How do you prove that the function f(x) = x^(1/2) is continuous at x=1/2?

Oct 31, 2015

There are many ways to prove this - one could use :

1. Epsilon-delta methods
$y = f \left(x\right)$ is continuous at $x = {x}_{0} \iff \forall \epsilon > 0 , \exists \delta > 0$ such that $| x - {x}_{0} | < \delta \implies | f \left(x\right) - f \left({x}_{0}\right) | < \epsilon$

2. Topological methods
y:X->Y;y=f(x) is continuous everywhere (specifically at ${x}_{0} \in X$ iff and only if for every open subset A in Y, the inverse function ${f}^{- 1} \left(A\right)$ is open in X.

3. Functional analysis methods using sequential criterion .
$y = f \left(x\right)$ is continuous at $x = {x}_{0} \iff$ for every sequence $\left({x}_{n}\right)$ converging to ${x}_{0}$, the sequence of function values $\left(f \left({x}_{n}\right)\right)$ converges to $f \left({x}_{0}\right)$.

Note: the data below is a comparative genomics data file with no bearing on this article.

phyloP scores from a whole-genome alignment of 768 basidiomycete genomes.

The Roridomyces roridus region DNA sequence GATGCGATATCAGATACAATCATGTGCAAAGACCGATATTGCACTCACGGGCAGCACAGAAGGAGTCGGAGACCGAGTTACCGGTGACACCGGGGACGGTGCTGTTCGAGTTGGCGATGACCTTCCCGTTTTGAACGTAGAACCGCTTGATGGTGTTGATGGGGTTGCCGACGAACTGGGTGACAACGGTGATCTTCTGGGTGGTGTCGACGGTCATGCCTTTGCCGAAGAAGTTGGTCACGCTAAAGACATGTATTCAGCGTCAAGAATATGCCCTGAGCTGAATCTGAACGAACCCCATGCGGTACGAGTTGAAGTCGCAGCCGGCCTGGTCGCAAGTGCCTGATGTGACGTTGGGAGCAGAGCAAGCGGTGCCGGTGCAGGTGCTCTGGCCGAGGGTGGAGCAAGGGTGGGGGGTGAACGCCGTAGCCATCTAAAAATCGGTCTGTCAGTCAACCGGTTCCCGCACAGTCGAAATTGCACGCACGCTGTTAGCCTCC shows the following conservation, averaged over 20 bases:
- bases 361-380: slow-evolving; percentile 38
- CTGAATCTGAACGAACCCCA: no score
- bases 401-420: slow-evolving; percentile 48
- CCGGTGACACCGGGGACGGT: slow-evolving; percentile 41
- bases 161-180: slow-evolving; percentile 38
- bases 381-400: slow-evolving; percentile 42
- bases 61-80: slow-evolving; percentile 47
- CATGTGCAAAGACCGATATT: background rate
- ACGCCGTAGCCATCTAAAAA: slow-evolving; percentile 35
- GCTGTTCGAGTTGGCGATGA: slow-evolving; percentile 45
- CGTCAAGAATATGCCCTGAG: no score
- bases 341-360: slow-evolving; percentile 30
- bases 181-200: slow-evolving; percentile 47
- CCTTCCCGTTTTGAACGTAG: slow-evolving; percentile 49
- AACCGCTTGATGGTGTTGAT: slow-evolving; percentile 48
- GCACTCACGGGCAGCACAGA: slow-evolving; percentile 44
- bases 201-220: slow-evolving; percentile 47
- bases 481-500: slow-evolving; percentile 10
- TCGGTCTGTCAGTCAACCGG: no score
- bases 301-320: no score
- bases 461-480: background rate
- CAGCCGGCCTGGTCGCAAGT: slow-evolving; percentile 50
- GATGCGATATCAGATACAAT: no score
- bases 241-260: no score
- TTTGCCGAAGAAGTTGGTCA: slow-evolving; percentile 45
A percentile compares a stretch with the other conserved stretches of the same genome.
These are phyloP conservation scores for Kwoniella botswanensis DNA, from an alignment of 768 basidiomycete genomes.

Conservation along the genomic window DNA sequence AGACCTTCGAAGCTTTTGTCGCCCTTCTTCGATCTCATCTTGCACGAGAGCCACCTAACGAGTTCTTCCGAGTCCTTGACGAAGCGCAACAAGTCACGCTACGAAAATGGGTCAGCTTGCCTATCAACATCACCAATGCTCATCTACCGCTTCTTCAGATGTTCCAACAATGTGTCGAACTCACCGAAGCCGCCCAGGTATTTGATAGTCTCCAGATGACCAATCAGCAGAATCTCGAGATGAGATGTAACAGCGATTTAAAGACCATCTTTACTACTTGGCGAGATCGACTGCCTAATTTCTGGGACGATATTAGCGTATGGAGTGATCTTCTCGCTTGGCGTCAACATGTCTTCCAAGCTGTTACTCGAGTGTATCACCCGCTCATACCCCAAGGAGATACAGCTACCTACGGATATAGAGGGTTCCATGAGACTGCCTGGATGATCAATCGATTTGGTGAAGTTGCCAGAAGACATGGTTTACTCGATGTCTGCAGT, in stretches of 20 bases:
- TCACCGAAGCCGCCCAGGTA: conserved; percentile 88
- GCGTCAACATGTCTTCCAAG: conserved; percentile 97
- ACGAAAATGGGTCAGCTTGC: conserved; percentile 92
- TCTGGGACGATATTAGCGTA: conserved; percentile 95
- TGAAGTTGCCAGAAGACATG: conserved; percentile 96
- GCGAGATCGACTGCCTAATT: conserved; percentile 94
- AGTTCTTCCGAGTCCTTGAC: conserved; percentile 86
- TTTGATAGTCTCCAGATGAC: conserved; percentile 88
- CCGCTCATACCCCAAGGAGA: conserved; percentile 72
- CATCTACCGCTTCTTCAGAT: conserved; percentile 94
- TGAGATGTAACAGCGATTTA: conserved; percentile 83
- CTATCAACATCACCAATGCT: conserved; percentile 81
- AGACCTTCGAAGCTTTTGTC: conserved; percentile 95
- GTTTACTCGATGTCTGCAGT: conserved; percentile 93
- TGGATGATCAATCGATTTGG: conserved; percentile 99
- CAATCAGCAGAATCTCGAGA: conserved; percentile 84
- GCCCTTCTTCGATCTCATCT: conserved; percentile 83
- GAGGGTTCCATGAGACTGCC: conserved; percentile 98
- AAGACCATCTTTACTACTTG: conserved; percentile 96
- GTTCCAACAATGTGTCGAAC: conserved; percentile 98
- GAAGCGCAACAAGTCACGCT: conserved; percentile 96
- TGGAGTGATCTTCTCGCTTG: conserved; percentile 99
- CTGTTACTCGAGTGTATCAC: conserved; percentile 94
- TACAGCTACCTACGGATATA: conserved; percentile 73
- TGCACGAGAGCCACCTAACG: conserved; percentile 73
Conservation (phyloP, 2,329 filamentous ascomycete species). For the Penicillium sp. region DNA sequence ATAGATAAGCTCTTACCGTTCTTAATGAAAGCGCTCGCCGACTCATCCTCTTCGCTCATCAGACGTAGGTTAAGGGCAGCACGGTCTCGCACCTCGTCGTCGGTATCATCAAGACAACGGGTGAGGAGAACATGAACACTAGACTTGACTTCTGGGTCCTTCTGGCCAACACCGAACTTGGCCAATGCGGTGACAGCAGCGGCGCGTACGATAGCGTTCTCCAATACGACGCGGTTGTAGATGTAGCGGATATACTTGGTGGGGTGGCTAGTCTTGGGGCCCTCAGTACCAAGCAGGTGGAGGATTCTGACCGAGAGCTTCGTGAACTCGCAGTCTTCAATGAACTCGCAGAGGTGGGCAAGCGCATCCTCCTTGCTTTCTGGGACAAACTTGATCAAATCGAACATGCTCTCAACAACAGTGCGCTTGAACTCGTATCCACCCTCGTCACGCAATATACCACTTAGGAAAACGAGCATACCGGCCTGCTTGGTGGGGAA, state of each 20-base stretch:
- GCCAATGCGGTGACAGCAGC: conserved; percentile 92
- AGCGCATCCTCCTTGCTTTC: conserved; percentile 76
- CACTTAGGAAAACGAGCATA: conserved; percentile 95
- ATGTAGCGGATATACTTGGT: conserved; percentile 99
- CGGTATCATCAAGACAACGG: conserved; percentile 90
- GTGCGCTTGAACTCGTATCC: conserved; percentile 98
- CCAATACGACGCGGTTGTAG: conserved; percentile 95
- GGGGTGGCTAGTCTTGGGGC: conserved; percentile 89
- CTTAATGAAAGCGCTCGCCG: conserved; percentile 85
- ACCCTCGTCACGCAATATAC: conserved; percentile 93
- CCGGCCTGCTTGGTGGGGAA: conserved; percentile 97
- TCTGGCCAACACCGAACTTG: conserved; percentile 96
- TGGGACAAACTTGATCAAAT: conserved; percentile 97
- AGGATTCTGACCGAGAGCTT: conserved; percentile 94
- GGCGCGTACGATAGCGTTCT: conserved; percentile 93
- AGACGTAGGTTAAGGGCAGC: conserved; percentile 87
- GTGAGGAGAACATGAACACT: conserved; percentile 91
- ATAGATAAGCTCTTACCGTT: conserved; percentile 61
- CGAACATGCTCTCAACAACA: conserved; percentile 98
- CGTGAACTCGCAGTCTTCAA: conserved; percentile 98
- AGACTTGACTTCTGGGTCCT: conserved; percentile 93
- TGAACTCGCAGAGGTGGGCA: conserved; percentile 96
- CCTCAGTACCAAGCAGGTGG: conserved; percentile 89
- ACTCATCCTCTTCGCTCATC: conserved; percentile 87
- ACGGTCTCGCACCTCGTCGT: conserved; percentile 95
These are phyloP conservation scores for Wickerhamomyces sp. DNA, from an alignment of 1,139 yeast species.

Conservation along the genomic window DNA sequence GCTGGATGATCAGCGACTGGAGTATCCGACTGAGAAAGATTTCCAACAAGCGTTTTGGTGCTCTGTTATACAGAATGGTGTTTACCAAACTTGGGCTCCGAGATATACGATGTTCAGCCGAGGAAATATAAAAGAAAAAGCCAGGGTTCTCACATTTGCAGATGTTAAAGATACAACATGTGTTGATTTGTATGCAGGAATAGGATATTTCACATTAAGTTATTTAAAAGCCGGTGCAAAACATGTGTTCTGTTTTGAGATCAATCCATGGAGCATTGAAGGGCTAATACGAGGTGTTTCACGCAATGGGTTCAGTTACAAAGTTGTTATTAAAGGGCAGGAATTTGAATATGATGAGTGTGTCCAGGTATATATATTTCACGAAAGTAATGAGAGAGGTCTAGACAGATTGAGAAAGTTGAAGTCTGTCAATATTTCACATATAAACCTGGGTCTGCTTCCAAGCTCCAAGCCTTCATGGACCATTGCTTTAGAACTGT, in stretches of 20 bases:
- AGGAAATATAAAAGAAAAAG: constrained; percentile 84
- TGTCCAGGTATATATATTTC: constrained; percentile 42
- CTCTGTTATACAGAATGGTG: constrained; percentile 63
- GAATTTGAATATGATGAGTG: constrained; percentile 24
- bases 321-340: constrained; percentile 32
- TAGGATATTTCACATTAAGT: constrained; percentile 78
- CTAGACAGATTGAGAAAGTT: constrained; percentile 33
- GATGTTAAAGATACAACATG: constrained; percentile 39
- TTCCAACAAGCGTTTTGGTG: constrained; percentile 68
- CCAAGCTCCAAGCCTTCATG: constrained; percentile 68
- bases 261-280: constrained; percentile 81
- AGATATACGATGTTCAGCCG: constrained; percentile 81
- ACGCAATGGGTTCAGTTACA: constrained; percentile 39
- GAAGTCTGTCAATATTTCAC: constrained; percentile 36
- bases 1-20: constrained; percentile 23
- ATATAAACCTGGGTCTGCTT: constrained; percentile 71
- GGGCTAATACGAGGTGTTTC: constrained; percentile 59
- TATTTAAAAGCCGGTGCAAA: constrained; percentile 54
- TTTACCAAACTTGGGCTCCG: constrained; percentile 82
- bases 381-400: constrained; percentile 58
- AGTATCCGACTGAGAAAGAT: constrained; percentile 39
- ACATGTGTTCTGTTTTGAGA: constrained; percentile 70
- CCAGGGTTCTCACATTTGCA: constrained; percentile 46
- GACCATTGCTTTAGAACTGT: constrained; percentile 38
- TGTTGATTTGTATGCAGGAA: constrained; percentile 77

I shall prove the continuity using the latter definition in this case :

Let $\left({x}_{n}\right) = \left(\frac{1}{2} + \frac{1}{n} ^ 2\right)$ be a sequence in $\mathbb{R}$.
Since $\frac{1}{n} ^ 2 \to 0 \implies \left({x}_{n}\right) \to \frac{1}{2} \in \mathbb{R}$.

But $\left(f \left({x}_{n}\right)\right) = {\left(\frac{1}{2} + \frac{1}{n} ^ 2\right)}^{\frac{1}{2}}$ which converges to ${\left(\frac{1}{2}\right)}^{\frac{1}{2}} = f \left(\frac{1}{2}\right)$

$\therefore f$ is continuous at $x = \frac{1}{2}$.